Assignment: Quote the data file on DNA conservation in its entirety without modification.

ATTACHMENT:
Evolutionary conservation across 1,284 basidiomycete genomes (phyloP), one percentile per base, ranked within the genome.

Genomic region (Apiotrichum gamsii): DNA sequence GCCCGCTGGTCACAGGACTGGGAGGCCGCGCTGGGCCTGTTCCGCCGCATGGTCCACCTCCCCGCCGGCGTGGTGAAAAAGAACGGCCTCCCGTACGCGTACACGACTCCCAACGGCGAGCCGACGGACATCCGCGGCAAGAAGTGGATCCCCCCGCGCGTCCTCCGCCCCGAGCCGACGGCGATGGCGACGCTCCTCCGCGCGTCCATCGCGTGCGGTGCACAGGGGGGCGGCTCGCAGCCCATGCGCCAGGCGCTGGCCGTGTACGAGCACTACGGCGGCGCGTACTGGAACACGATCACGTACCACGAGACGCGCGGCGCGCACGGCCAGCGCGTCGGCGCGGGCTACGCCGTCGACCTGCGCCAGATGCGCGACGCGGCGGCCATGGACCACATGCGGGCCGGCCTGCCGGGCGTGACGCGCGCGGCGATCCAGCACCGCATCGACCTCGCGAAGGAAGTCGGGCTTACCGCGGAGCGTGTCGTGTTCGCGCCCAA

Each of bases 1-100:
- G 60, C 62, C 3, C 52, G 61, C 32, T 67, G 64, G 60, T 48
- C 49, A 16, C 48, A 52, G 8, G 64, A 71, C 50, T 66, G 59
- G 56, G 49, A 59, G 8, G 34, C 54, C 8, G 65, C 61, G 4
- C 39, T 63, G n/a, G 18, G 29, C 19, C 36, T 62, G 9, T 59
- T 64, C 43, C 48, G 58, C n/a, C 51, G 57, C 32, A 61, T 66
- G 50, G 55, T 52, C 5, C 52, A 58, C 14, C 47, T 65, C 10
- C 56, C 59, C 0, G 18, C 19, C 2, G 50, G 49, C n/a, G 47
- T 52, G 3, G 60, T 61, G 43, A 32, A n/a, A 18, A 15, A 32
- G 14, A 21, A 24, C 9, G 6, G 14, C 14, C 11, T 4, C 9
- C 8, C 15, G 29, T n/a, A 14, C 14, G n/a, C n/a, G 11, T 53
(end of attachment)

Evolutionary conservation across 1,284 basidiomycete genomes (phyloP), one percentile per base, ranked within the genome.

Genomic region (Apiotrichum gamsii): DNA sequence GCCCGCTGGTCACAGGACTGGGAGGCCGCGCTGGGCCTGTTCCGCCGCATGGTCCACCTCCCCGCCGGCGTGGTGAAAAAGAACGGCCTCCCGTACGCGTACACGACTCCCAACGGCGAGCCGACGGACATCCGCGGCAAGAAGTGGATCCCCCCGCGCGTCCTCCGCCCCGAGCCGACGGCGATGGCGACGCTCCTCCGCGCGTCCATCGCGTGCGGTGCACAGGGGGGCGGCTCGCAGCCCATGCGCCAGGCGCTGGCCGTGTACGAGCACTACGGCGGCGCGTACTGGAACACGATCACGTACCACGAGACGCGCGGCGCGCACGGCCAGCGCGTCGGCGCGGGCTACGCCGTCGACCTGCGCCAGATGCGCGACGCGGCGGCCATGGACCACATGCGGGCCGGCCTGCCGGGCGTGACGCGCGCGGCGATCCAGCACCGCATCGACCTCGCGAAGGAAGTCGGGCTTACCGCGGAGCGTGTCGTGTTCGCGCCCAA

Each of bases 1-100:
- G 60, C 62, C 3, C 52, G 61, C 32, T 67, G 64, G 60, T 48
- C 49, A 16, C 48, A 52, G 8, G 64, A 71, C 50, T 66, G 59
- G 56, G 49, A 59, G 8, G 34, C 54, C 8, G 65, C 61, G 4
- C 39, T 63, G n/a, G 18, G 29, C 19, C 36, T 62, G 9, T 59
- T 64, C 43, C 48, G 58, C n/a, C 51, G 57, C 32, A 61, T 66
- G 50, G 55, T 52, C 5, C 52, A 58, C 14, C 47, T 65, C 10
- C 56, C 59, C 0, G 18, C 19, C 2, G 50, G 49, C n/a, G 47
- T 52, G 3, G 60, T 61, G 43, A 32, A n/a, A 18, A 15, A 32
- G 14, A 21, A 24, C 9, G 6, G 14, C 14, C 11, T 4, C 9
- C 8, C 15, G 29, T n/a, A 14, C 14, G n/a, C n/a, G 11, T 53